One of the two new South Canterbury dairy farms placed under restrictions recently has tested positive for Mycoplasma bovis infection.
This is to confirm that the cooling equipment in place is adequate to meet the minimum regulatory requirements.
“This is particularly important with controlled milk pumping, to confirm that the cooler and refrigeration unit are sized appropriately,” MPI says.
Twice per season the temperature will be recorded of the milk entering the bulk milk tank (after primary cooling) and the temperature of the milk in the bulk milk tank three hours from the completion of milking.
The temperature and time of either collection or use of the milk will be recorded.
Any failure to cool the milk in accordance with this section will result in the milk being withheld from supply unless it can be shown that:
(i) at no time was the milk more than 10°C above requirement
(ii) the time the milk was above the required temperature was less than four hours
(iii) the milk acidity does not exceed 0.165%
(iv) the milk shows no signs of deterioration by sensory evaluation.
Whether the milk is withdrawn or supplied for further processing, the details will be recorded.
A new milk cooling standard has applied since August 2016, though farm dairies meeting existing requirements are being granted an exemption to June 1 2018.
Since August 1, 2016 raw milk must:
(i) be cooled to 10 degrees C or below within four hours of the start of milking, and
(ii) be cooled to 6 degrees C or below within six hours of the start of milking and within two hours of the completion of milking
(iii) be held at or below 6 degrees C until collection or the next milking
(iv) not exceed 10 degrees C during subsequent milkings. Where there is continuous or extended milking, such as automated milking systems, the milk will be snap chilled so that it enters the bulk milk tank at 6 degrees C or below.
“Continuous or extended milking” is defined as milking for six hours or longer from the start of milking until completion of milking.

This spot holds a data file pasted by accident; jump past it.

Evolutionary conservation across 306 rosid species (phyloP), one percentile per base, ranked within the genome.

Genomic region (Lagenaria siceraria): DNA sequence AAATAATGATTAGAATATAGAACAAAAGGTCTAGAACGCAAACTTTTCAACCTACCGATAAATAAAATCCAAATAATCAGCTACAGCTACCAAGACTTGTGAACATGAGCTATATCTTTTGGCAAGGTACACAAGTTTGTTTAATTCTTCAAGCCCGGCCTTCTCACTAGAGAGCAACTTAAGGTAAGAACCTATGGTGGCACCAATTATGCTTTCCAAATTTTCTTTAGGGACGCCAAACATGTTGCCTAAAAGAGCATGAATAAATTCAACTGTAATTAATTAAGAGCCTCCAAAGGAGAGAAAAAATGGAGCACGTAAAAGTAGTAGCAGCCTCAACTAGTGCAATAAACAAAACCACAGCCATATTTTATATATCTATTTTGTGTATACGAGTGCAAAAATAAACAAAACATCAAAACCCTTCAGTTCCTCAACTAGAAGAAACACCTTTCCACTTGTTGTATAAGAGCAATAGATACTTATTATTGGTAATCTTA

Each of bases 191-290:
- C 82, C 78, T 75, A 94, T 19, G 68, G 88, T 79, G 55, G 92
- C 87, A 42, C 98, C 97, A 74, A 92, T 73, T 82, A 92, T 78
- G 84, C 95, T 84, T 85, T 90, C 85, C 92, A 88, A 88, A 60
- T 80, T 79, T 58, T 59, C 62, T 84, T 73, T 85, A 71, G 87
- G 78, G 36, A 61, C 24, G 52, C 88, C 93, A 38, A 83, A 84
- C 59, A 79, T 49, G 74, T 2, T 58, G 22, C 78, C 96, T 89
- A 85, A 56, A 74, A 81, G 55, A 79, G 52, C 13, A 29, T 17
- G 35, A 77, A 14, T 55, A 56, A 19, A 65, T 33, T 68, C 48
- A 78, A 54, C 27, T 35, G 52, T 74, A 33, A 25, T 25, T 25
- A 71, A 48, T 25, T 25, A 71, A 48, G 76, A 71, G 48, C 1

“To confirm the capability of milk cooling equipment, records will be kept to show that milk cooling requirements are being met,” MPI says.
Monitor and record
As a minimum, full milk cooling performance will be monitored and recorded on at least three occasions per dairy season, including:
(i) one performance check within the first two months of lactation, once the full herd has calved
(ii) one performance check about the time of peak milk production; and
(iii) one performance check in February each year.
Should the information collected show that milk is not being cooled within the required parameters then action will be taken immediately to correct milk cooling performance.
If milk is not being cooled within the required time/temperature parameters it is recommended that the performance of the milk cooler is assessed and the farm dairy assessor and refrigeration supplier consulted before committing to capital expenditure. Consideration should be given to improving the cooling performance of the existing equipment in place, and to technology options that improve existing equipment performance.
Independent advice can also be obtained from the EECA and through the MPI website.